Hesperian student / (Lincoln [Neb.]) 1872-1885, October 01, 1890, Page 5, Image 5

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Through the kindness of Professor llcsscy we have re
cieved a copy of the report of the botanist on the grasses and
forage plants anil also a catalogue of flora so far found in the
state, Hy examining the contents of the book one can read
ily sec that considerable labor has been expended by Profcs
sor Itcssey, J. G. Smith and II. J. WclnVr in different coun
ties of the state. The catalogue of the flora nfihe state
by II. J. Webber gives evidence of much patient labor by the
author. The catalogue is based on specimens in actual cxis
tance and are to be found in the herbarium of the University
and in the private collections of Professor Hessey, Roscoe
Pound, T. A. Williams, J. G. Smith and H. J. Webber.
The volume contains much useful information both to scien
tists and to agriculturists.
We have been waiting so long to make an item of the
opening of the gymnasium tljat it is not improbable that each
editor will have something to say about it. When we heard
that, thanks to the efforts of Lieutenant Dudley the "Armory
Hill" had passed the legislature, our spirits rose and in imagi
nation we saw a complete gymnasium rise before our delighted
gaze, saw in the immediate foreground a vision of a lignum
vita ball rolling with the swiftness of a cannon ball along the
smooth surface of an alley, and heard or seemed tohcnr the cry
"all down but mine, lct'cr roll"; to the right of the picture we
saw a valiant Sophomore after winning a hotly contested
bout with foils throw down his foil and heard him exclaim in
tragic tones, "the last onc--thrcc." All this we saw, but
alas! 'twas a vision in a desert. Time has passed, he has
probably ground his scythe several times since then, the mir
age has faded the reality is here. The g mnasium is open
now for the use of all students who pay the sinking iund fee
of one dollar. The gymnasium hours arc 9 a. m. to 5 p. m.
during this time, with the exception of such hours as are re
quired for other work Lieutenant Griffith will be in the gym
nasium, to give general instruction to all who desire it in all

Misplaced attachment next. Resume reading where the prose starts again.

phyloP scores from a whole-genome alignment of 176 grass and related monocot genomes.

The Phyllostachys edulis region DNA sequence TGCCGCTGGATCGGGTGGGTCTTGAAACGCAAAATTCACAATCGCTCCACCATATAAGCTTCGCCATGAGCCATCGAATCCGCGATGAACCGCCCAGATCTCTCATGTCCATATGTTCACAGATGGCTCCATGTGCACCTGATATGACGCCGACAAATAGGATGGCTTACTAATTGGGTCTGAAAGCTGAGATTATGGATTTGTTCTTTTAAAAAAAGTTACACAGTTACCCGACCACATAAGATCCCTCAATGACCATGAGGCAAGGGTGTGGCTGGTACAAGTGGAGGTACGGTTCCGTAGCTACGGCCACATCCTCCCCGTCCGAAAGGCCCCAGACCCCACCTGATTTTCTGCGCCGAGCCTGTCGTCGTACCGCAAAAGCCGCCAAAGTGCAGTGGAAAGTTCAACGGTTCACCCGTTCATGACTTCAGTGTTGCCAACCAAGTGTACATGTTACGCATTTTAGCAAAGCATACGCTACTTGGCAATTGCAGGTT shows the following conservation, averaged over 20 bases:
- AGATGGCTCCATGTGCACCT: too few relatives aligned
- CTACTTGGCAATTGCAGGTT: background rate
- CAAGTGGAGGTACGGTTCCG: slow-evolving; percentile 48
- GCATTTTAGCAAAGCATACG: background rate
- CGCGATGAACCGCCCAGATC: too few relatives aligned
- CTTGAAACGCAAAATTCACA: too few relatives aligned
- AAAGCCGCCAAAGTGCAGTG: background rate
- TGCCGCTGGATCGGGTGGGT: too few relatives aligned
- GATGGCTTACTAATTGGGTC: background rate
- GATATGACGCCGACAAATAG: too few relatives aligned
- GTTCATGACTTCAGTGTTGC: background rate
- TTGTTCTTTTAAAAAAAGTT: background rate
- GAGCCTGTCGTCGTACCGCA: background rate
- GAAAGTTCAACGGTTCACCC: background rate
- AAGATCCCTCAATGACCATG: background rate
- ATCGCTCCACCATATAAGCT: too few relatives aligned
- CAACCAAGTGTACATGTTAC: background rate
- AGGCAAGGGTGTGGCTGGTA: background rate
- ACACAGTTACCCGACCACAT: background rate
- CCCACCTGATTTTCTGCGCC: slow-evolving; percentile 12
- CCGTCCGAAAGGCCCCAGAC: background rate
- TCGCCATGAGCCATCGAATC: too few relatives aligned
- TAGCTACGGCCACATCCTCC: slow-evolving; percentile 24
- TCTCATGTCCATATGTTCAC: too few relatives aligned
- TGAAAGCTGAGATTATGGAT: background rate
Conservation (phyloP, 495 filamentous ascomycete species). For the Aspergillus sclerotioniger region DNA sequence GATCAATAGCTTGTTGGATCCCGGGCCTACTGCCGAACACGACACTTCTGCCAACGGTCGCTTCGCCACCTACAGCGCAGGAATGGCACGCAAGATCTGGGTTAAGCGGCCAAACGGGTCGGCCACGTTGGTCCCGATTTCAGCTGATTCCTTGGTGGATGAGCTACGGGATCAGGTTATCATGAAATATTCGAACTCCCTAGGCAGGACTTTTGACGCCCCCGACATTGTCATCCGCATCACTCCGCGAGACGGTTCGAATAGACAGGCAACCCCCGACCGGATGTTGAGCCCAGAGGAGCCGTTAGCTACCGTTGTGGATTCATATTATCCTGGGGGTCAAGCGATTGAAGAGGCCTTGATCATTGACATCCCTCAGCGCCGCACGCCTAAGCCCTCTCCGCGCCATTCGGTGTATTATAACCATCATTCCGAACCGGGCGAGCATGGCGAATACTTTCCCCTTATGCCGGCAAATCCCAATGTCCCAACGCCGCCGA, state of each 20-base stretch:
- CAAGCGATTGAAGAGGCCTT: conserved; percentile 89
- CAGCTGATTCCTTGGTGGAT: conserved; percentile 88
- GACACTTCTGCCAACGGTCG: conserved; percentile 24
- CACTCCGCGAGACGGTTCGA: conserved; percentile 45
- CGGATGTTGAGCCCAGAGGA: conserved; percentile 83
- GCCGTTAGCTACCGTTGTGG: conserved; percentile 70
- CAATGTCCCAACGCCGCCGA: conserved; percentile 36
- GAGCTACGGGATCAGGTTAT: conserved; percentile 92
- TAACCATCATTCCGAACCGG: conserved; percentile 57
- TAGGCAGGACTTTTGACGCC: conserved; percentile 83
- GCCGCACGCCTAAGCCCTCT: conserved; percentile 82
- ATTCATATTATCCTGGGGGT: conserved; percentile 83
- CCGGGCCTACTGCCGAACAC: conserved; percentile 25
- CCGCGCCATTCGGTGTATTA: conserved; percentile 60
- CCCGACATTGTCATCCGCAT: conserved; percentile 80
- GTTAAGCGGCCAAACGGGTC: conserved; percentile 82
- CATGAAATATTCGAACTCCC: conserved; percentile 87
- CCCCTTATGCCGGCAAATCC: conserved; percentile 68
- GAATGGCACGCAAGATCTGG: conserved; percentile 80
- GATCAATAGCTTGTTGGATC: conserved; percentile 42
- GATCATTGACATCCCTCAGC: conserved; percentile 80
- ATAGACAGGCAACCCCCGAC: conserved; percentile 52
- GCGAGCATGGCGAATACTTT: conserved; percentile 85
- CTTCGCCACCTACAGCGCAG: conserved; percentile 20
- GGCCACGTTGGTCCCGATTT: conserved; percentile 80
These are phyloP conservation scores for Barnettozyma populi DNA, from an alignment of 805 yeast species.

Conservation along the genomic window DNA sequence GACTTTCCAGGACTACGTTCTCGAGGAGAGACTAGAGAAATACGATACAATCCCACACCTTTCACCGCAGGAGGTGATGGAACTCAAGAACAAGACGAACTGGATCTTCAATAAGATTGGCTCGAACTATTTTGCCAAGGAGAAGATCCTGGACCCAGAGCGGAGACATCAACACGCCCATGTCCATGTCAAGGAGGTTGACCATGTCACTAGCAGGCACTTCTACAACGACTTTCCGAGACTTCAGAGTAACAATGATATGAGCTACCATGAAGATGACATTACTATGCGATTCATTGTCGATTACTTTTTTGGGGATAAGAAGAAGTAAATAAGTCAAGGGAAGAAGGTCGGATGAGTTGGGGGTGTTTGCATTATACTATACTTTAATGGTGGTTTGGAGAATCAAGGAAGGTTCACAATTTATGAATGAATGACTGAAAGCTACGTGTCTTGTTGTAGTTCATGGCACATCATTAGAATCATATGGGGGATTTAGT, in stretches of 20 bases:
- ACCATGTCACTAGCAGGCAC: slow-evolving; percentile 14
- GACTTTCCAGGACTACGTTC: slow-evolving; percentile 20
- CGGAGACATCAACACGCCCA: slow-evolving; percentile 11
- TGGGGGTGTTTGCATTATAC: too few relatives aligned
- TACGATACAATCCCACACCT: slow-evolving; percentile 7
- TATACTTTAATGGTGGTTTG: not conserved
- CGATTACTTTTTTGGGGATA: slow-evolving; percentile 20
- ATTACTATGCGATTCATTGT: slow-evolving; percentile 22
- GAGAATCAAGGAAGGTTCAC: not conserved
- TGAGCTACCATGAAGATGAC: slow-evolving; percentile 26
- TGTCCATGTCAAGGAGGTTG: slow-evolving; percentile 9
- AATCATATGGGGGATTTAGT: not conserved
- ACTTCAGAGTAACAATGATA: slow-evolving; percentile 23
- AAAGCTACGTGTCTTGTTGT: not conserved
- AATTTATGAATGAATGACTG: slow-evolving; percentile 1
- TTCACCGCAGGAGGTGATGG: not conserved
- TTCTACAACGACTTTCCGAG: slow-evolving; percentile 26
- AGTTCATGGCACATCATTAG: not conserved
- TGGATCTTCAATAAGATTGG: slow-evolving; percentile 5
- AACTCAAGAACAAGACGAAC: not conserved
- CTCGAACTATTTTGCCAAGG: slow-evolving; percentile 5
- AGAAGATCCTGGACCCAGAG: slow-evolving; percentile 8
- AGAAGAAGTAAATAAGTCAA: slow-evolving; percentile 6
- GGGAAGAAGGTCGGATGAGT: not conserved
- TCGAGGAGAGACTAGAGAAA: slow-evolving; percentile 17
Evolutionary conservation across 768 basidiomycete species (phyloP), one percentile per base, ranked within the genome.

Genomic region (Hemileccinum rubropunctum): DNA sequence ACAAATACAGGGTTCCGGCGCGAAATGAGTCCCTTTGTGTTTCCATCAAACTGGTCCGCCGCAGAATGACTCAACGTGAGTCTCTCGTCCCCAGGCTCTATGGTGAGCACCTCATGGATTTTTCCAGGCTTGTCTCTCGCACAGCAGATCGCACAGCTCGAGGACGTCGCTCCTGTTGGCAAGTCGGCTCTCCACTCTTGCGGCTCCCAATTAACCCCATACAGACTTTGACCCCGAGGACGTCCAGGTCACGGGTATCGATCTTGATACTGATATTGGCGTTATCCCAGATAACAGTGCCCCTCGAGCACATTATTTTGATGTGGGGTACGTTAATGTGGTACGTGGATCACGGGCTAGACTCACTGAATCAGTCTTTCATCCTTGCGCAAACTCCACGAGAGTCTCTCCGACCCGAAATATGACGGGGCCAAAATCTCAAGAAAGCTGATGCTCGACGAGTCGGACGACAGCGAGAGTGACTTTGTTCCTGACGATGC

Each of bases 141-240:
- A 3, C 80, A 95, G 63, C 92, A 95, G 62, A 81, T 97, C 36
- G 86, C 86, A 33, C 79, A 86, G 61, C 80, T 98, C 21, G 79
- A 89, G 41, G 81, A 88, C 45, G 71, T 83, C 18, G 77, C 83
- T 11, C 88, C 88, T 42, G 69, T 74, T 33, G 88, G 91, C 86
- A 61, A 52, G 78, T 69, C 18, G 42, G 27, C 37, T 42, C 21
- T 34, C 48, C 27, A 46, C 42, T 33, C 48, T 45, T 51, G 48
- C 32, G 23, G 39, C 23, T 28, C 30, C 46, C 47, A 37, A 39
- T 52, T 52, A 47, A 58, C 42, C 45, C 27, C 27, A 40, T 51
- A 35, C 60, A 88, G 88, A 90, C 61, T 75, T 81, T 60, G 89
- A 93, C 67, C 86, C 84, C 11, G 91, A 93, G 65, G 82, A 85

kinds of gymnasium work. Arrangements will be made for
regular instructions in the Sophomore year and Lieutenant
Griffith informs us that in case the students desire it and a
time can be arranged suitable for all he will instruct a class
in elective gymnastics. Lieutenant Griffith has shown great
interest in the establishment of a gymnasium' and the students
should show their appreciation of his efforts by using the ap
paratus in the proper manner.
The college year of '90-91 begins with brighter prospects
than ever before for the University of Nebraska. In spite of
the predictions of many who maintained that the opening of
our sister institutions in East Lincoln would detract grca'.ly
from our prosperity, the University has a larger attendance
than ever. To compare the number enrolled at present with
the total enrollment of the Fall Term of '86, would of course
be unfair, yet there are now registered fully twenty-five more
students than were enrolled at the end of the fall term.
There are many students, especially old ones, here who have
not registered yel on account of delay in arranging their
work. We can safely say that when the register is closed for
the Christmas holidays it will bear the names of seventy.five
more students than havi been enrolled in any other term dnr
ing the history of the institution.
The Latin School shows flattering piospeits; in '89 Dr.
Lees matriculated ninety-five students, having pan or all of